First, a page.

While the devotion to Derby headwear dropped off a bit in the 70s and 80s, it picked up again in the 90s, and in the last decade saw a significant surge, thanks largely to the royal wedding in 2011—an event that showcased a parade of elaborate hats and fascinators and put exclusive milliners like Philip Treacy and David Shilling on the mainstream map.

    Linda Pagan, owner of The Hat Shop, a New York boutique that has made hats for the Derby for the last 18 years, says that the race has become one of the most important events for her business.

    “About six to seven years ago we started to notice that April was becoming our big month, and last year April was our biggest month ever,” Pagan said, noting that those who wait until the month before the May race to order custom-made hats are actually cutting it dangerously close. “Serious race women start thinking about their outfits in February.”

    The custom hat-making process is labor intensive and, as for any other type of luxury, pricey. At Pagan’s store, custom Kentucky Derby hats cost between $300 and $500 with some going for as much as $2,000.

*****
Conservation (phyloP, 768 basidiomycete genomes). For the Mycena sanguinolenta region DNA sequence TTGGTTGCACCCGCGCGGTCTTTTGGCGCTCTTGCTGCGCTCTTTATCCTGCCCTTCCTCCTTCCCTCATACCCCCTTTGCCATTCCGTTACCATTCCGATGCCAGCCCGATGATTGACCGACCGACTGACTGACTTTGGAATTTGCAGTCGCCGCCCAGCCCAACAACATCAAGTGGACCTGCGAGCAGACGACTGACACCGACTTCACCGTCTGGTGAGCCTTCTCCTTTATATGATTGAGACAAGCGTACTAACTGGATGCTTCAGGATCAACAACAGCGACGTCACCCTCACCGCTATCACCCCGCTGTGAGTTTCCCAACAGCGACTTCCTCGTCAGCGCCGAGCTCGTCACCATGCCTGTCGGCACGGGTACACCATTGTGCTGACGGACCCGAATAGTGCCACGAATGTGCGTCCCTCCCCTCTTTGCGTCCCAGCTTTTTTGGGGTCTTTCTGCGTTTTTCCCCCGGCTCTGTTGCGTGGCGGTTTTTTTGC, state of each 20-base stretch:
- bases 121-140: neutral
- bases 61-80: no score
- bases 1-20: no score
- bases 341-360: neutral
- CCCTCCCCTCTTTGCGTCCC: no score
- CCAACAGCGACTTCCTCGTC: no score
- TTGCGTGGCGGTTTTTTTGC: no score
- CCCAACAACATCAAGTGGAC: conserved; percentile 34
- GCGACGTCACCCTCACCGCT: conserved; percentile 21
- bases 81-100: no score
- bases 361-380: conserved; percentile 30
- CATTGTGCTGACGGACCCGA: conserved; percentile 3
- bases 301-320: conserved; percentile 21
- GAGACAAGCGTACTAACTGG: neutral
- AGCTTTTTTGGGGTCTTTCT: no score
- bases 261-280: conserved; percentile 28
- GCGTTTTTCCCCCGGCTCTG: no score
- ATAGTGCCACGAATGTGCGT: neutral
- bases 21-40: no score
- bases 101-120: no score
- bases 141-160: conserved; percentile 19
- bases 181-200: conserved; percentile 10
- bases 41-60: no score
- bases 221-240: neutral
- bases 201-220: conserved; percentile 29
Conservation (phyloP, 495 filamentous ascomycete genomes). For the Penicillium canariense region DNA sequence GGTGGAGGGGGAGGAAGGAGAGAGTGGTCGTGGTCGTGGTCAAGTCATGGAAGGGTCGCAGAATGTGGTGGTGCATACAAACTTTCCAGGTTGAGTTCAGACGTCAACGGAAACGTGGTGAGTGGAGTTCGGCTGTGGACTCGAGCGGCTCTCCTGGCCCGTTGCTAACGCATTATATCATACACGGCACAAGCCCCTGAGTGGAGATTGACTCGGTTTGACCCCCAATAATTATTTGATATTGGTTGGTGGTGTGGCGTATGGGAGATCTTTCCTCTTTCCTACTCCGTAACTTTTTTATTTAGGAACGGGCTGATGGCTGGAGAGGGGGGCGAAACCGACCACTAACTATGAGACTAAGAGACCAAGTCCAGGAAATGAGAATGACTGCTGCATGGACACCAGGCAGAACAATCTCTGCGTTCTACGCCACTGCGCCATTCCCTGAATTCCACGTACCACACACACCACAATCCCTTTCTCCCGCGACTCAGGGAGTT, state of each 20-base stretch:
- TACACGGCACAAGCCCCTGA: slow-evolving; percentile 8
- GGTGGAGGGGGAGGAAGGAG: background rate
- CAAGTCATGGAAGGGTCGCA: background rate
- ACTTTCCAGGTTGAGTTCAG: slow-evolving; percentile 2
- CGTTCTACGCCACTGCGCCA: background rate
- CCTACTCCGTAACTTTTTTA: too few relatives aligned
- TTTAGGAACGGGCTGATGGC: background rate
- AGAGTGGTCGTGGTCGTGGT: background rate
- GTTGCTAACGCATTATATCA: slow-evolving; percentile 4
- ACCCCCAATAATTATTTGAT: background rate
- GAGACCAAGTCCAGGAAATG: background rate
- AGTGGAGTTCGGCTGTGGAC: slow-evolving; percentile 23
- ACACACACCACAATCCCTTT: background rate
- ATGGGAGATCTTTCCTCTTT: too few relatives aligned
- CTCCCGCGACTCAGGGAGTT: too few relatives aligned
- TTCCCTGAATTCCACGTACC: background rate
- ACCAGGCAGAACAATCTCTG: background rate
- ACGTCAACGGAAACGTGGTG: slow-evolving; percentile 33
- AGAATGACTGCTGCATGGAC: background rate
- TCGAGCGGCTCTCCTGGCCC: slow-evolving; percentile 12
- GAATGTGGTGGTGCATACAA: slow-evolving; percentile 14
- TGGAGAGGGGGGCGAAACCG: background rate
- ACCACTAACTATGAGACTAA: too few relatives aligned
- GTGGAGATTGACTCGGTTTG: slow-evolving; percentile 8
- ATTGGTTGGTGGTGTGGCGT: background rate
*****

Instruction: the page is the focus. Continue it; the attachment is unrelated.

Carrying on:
“It takes a minimum of three weeks. Someone has to take a bundle of straw and stitch it,” Pagan said.

    The emerging trend Pagan has seen, is for hats to be a bit smaller, though the traditional big brims are still the most popular choice and in demand for a string of posh races.

    “There’s the Melbourne Cup, and then the spring is sort of the big season. There’s the Dubai Cup, and then you have Preakness and Belmont,” Pagan said. “Anywhere there are horses, there are hats.”